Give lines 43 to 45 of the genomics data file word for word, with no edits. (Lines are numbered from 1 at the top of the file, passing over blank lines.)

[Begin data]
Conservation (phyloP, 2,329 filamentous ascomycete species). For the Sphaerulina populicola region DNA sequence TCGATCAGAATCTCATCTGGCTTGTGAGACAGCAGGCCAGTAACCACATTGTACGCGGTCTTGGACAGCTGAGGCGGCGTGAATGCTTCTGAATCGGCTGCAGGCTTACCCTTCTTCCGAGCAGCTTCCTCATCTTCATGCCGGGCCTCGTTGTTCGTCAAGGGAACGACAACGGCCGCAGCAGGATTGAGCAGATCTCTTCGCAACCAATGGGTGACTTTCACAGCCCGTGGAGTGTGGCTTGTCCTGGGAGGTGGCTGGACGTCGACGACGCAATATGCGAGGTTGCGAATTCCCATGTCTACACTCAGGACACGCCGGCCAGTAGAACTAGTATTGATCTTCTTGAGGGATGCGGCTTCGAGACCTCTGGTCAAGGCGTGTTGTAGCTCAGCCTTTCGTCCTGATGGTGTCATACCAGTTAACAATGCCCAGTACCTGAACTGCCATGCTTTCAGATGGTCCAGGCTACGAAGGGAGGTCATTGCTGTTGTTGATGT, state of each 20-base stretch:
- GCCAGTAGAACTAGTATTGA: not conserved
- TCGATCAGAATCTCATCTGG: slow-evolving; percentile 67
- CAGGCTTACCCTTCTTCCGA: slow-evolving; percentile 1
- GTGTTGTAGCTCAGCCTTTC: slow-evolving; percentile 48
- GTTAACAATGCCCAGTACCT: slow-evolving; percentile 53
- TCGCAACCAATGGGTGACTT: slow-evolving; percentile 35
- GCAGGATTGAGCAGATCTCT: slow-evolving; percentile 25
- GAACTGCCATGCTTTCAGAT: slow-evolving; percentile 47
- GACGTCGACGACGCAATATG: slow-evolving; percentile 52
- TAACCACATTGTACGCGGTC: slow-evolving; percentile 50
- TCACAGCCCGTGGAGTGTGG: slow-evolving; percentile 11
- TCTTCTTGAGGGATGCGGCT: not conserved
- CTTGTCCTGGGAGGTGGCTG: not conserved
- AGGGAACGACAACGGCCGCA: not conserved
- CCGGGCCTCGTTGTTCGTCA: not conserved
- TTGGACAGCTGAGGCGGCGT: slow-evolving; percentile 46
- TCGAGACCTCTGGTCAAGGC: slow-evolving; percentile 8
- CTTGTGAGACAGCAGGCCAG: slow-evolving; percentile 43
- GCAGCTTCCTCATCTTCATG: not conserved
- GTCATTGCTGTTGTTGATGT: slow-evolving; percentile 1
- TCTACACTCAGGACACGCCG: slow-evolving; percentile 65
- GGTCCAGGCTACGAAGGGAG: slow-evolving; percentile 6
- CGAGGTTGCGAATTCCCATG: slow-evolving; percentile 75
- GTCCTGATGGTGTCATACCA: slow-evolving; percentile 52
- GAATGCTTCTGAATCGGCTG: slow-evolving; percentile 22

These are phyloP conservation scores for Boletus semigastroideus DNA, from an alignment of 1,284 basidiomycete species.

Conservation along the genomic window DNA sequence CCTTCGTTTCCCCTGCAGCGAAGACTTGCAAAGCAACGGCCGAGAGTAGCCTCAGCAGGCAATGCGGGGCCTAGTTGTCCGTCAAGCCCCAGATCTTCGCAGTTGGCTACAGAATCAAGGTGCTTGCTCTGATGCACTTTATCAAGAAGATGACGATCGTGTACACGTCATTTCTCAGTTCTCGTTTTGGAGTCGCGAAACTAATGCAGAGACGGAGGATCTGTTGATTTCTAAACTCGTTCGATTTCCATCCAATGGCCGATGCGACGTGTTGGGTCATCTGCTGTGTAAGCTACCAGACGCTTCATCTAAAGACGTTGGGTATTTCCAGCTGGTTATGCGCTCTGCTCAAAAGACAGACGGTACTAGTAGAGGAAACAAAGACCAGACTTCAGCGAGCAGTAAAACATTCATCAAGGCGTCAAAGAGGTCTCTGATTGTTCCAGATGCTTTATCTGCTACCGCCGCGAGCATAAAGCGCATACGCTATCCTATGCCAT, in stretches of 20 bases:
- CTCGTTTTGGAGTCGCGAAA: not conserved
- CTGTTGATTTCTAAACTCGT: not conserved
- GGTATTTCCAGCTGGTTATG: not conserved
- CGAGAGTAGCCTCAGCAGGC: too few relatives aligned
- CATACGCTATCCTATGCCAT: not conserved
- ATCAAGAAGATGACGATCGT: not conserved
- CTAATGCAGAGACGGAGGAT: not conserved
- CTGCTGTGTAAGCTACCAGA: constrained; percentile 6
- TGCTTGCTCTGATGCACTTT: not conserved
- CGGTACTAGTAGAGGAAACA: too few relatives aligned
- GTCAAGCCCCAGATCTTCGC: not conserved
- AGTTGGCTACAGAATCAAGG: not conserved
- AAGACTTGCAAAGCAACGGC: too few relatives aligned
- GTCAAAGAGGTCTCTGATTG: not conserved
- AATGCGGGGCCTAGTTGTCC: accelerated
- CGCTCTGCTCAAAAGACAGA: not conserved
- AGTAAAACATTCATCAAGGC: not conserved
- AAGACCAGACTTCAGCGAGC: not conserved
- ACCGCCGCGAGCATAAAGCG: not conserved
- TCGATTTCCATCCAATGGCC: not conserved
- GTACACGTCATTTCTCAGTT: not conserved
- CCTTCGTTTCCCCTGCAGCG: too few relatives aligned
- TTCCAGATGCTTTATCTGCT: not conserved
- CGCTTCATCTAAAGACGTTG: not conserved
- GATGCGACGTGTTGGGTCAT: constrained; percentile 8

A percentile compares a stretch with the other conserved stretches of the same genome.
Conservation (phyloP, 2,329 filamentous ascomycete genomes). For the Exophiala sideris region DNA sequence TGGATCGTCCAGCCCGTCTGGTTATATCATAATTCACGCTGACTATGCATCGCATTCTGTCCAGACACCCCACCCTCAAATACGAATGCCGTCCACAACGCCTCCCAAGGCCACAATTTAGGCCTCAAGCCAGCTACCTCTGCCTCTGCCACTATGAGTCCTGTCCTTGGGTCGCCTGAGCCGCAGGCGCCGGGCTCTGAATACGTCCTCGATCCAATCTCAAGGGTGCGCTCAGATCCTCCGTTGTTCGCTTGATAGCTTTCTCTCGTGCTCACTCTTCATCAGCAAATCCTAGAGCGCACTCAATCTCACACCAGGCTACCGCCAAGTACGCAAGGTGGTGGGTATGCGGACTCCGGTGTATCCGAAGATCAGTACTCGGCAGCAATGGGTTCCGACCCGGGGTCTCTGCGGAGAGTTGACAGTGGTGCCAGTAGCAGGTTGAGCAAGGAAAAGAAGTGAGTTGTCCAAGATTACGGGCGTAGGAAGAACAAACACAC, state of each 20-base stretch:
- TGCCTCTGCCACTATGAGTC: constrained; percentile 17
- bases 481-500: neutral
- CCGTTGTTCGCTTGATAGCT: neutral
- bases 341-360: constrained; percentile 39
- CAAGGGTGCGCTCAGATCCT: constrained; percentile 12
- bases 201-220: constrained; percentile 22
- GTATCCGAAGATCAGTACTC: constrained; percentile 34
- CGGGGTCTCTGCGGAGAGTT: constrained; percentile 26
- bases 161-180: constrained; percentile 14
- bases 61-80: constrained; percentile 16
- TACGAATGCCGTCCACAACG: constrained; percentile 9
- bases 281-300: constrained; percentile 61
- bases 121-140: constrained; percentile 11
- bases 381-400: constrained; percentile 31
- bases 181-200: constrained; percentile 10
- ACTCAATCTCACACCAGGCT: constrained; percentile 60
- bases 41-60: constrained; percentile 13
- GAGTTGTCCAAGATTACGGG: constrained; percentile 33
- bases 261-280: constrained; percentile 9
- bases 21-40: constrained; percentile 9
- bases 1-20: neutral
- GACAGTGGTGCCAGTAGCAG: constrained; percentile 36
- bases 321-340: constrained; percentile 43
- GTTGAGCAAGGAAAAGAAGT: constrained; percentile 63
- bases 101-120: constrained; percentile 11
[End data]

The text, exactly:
- AATGCGGGGCCTAGTTGTCC: accelerated
- CGCTCTGCTCAAAAGACAGA: not conserved
- AGTAAAACATTCATCAAGGC: not conserved